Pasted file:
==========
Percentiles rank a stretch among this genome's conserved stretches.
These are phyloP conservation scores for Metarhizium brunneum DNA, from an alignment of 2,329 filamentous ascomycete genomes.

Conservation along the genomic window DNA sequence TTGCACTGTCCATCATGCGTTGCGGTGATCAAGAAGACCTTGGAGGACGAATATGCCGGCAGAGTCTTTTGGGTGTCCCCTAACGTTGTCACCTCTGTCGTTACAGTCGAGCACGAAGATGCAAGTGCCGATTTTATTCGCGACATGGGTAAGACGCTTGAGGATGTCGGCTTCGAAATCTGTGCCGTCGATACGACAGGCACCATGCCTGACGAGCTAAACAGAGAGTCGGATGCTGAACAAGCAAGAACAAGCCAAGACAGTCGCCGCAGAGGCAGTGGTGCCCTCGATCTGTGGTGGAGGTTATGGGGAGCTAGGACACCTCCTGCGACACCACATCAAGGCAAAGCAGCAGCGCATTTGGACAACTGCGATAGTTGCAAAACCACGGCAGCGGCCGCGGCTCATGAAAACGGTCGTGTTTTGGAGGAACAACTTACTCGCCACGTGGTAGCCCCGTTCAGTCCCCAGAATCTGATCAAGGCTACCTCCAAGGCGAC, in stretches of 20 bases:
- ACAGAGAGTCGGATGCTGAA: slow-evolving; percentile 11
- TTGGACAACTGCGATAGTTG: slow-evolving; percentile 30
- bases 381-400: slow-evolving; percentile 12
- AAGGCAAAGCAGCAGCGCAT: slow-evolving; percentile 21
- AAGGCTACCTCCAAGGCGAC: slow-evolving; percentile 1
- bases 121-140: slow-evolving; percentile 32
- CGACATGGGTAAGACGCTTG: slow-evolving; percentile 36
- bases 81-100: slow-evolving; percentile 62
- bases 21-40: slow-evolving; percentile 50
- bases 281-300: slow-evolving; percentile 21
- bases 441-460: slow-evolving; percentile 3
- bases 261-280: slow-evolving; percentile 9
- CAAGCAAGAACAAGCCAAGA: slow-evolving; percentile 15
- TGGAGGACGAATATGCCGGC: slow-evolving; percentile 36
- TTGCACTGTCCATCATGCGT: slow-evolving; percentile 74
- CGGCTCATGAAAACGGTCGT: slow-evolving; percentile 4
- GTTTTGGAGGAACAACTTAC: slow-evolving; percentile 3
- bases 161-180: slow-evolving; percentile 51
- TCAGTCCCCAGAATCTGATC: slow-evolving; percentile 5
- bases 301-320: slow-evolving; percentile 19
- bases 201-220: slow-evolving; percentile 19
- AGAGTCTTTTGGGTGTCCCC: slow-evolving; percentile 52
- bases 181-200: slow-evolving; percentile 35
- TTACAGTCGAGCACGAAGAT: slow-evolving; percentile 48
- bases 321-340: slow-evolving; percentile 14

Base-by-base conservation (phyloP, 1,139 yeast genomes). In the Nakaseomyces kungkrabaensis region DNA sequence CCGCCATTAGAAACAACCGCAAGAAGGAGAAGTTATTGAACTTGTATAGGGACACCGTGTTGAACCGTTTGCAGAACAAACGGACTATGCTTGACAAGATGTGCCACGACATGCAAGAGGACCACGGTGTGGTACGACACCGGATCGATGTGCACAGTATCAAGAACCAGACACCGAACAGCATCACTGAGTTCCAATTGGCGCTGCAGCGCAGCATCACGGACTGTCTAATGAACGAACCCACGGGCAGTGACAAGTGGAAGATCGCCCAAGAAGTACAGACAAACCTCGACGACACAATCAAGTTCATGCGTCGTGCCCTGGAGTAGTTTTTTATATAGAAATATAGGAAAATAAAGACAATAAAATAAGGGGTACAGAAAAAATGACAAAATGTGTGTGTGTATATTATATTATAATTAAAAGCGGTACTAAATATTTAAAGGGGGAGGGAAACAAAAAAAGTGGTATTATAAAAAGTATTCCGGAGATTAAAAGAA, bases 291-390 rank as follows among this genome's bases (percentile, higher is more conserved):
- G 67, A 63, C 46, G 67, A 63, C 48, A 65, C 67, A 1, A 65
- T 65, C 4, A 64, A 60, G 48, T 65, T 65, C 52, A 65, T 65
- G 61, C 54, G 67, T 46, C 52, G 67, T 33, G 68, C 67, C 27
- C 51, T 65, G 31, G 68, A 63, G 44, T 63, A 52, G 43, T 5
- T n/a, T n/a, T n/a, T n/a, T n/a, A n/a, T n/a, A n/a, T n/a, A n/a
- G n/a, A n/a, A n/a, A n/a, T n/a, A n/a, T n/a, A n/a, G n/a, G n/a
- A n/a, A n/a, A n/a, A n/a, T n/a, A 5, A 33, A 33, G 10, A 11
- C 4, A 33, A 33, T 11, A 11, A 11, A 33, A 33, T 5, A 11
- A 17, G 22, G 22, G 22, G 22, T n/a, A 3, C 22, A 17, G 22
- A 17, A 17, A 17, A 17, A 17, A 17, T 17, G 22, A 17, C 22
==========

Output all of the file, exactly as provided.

Percentiles rank a stretch among this genome's conserved stretches.
These are phyloP conservation scores for Metarhizium brunneum DNA, from an alignment of 2,329 filamentous ascomycete genomes.

Conservation along the genomic window DNA sequence TTGCACTGTCCATCATGCGTTGCGGTGATCAAGAAGACCTTGGAGGACGAATATGCCGGCAGAGTCTTTTGGGTGTCCCCTAACGTTGTCACCTCTGTCGTTACAGTCGAGCACGAAGATGCAAGTGCCGATTTTATTCGCGACATGGGTAAGACGCTTGAGGATGTCGGCTTCGAAATCTGTGCCGTCGATACGACAGGCACCATGCCTGACGAGCTAAACAGAGAGTCGGATGCTGAACAAGCAAGAACAAGCCAAGACAGTCGCCGCAGAGGCAGTGGTGCCCTCGATCTGTGGTGGAGGTTATGGGGAGCTAGGACACCTCCTGCGACACCACATCAAGGCAAAGCAGCAGCGCATTTGGACAACTGCGATAGTTGCAAAACCACGGCAGCGGCCGCGGCTCATGAAAACGGTCGTGTTTTGGAGGAACAACTTACTCGCCACGTGGTAGCCCCGTTCAGTCCCCAGAATCTGATCAAGGCTACCTCCAAGGCGAC, in stretches of 20 bases:
- ACAGAGAGTCGGATGCTGAA: slow-evolving; percentile 11
- TTGGACAACTGCGATAGTTG: slow-evolving; percentile 30
- bases 381-400: slow-evolving; percentile 12
- AAGGCAAAGCAGCAGCGCAT: slow-evolving; percentile 21
- AAGGCTACCTCCAAGGCGAC: slow-evolving; percentile 1
- bases 121-140: slow-evolving; percentile 32
- CGACATGGGTAAGACGCTTG: slow-evolving; percentile 36
- bases 81-100: slow-evolving; percentile 62
- bases 21-40: slow-evolving; percentile 50
- bases 281-300: slow-evolving; percentile 21
- bases 441-460: slow-evolving; percentile 3
- bases 261-280: slow-evolving; percentile 9
- CAAGCAAGAACAAGCCAAGA: slow-evolving; percentile 15
- TGGAGGACGAATATGCCGGC: slow-evolving; percentile 36
- TTGCACTGTCCATCATGCGT: slow-evolving; percentile 74
- CGGCTCATGAAAACGGTCGT: slow-evolving; percentile 4
- GTTTTGGAGGAACAACTTAC: slow-evolving; percentile 3
- bases 161-180: slow-evolving; percentile 51
- TCAGTCCCCAGAATCTGATC: slow-evolving; percentile 5
- bases 301-320: slow-evolving; percentile 19
- bases 201-220: slow-evolving; percentile 19
- AGAGTCTTTTGGGTGTCCCC: slow-evolving; percentile 52
- bases 181-200: slow-evolving; percentile 35
- TTACAGTCGAGCACGAAGAT: slow-evolving; percentile 48
- bases 321-340: slow-evolving; percentile 14

Base-by-base conservation (phyloP, 1,139 yeast genomes). In the Nakaseomyces kungkrabaensis region DNA sequence CCGCCATTAGAAACAACCGCAAGAAGGAGAAGTTATTGAACTTGTATAGGGACACCGTGTTGAACCGTTTGCAGAACAAACGGACTATGCTTGACAAGATGTGCCACGACATGCAAGAGGACCACGGTGTGGTACGACACCGGATCGATGTGCACAGTATCAAGAACCAGACACCGAACAGCATCACTGAGTTCCAATTGGCGCTGCAGCGCAGCATCACGGACTGTCTAATGAACGAACCCACGGGCAGTGACAAGTGGAAGATCGCCCAAGAAGTACAGACAAACCTCGACGACACAATCAAGTTCATGCGTCGTGCCCTGGAGTAGTTTTTTATATAGAAATATAGGAAAATAAAGACAATAAAATAAGGGGTACAGAAAAAATGACAAAATGTGTGTGTGTATATTATATTATAATTAAAAGCGGTACTAAATATTTAAAGGGGGAGGGAAACAAAAAAAGTGGTATTATAAAAAGTATTCCGGAGATTAAAAGAA, bases 291-390 rank as follows among this genome's bases (percentile, higher is more conserved):
- G 67, A 63, C 46, G 67, A 63, C 48, A 65, C 67, A 1, A 65
- T 65, C 4, A 64, A 60, G 48, T 65, T 65, C 52, A 65, T 65
- G 61, C 54, G 67, T 46, C 52, G 67, T 33, G 68, C 67, C 27
- C 51, T 65, G 31, G 68, A 63, G 44, T 63, A 52, G 43, T 5
- T n/a, T n/a, T n/a, T n/a, T n/a, A n/a, T n/a, A n/a, T n/a, A n/a
- G n/a, A n/a, A n/a, A n/a, T n/a, A n/a, T n/a, A n/a, G n/a, G n/a
- A n/a, A n/a, A n/a, A n/a, T n/a, A 5, A 33, A 33, G 10, A 11
- C 4, A 33, A 33, T 11, A 11, A 11, A 33, A 33, T 5, A 11
- A 17, G 22, G 22, G 22, G 22, T n/a, A 3, C 22, A 17, G 22
- A 17, A 17, A 17, A 17, A 17, A 17, T 17, G 22, A 17, C 22